View Full Version here: : Commercial Dragonfly array

24-08-2017, 10:27 AM
I've been wondering when someone would commercialise the Dragonfly array design:
https://www.aliexpress.com/item/Astroshop-telescope-ARRAY-TA-80/32816662435.html?spm=2114.12010108. 1000013.5.7d847a7TmW4uS&traffic_analysisId=recommend_2088_3 _81019_new2&scm=1007.13339.81019.0&pvid=fbc6cc27-b80d-469d-8308-751e314bf36f&tpp=1


24-08-2017, 10:44 AM
Thanks for sharing Jason. It looks like a neat package. I wonder to what extent adjustment is possible (shims perhaps) to align all 4 telescopes?

On another level the cynic in me might say .... just like the days of Mono > Stereo > Quadrophonic > Surround. It's great and sells more speakers (read telescopes, although at some considerable performance benefit)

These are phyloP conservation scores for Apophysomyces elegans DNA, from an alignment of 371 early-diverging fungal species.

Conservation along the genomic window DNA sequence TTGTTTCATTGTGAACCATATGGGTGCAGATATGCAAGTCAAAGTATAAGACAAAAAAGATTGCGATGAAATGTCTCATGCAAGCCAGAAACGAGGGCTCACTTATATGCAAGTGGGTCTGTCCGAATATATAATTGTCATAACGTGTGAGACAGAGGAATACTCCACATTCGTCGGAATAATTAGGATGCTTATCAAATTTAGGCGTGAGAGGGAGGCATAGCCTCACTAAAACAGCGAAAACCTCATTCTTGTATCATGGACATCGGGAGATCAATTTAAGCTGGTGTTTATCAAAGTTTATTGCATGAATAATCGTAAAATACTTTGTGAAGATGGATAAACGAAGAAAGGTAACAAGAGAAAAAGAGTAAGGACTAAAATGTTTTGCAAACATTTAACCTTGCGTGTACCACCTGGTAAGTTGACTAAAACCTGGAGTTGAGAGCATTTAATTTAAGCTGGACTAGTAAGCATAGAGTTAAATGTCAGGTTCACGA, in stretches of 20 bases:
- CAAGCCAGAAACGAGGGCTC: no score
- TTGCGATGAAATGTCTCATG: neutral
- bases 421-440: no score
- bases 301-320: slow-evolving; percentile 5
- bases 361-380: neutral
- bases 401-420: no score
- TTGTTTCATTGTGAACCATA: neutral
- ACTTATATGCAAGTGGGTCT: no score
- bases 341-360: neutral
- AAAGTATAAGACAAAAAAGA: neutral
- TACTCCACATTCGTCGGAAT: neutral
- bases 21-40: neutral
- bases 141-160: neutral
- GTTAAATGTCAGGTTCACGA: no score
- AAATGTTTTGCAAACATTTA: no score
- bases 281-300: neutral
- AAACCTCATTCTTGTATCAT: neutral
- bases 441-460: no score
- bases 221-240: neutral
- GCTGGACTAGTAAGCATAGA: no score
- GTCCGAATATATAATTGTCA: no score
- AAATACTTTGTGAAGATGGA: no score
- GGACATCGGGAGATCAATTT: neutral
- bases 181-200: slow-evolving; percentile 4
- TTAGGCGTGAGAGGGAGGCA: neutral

Full disclosure - I'm collecting the bits / working on one myself


24-08-2017, 11:38 AM
Hi JA,
I agree alignment would be an issue, as with guidescopes some means of XY movement is needed. I'm not sure if these array cradles have the capability. Better pictures of the cradle can be found here:
https://www.aliexpress.com/item/ASTROSHOP-telescope-ARRAY-TA-70/32823628159.html?spm=2114.10010108. 1000013.7.4b24ae2bKrbj2I&traffic_analysisId=recommend_2088_4 _82199_new&scm=1007.13339.82199.0&pvid=d5f8d202-8578-4b92-9370-056a7485a9ac&tpp=1

Beat Kohler at AOKSwiss developed an alignable cradle for making binoscopes from refractors, so it's doable.

24-08-2017, 11:49 AM
Thanks AA,

Yes the better images make it clear that each of the scopes has perhaps 2mm clearance allround in the mounting hole and the surrounding screws (hopefully nylon/nylon tipped) are probably used to clamp and adjust the alignment.

I would prefer (although more complicated/costly) something that grabbed the tube more rigidly and then could be adjusted by an external screwdrive arrangement in the horiz & vertical, which could then be locked off.


24-08-2017, 01:39 PM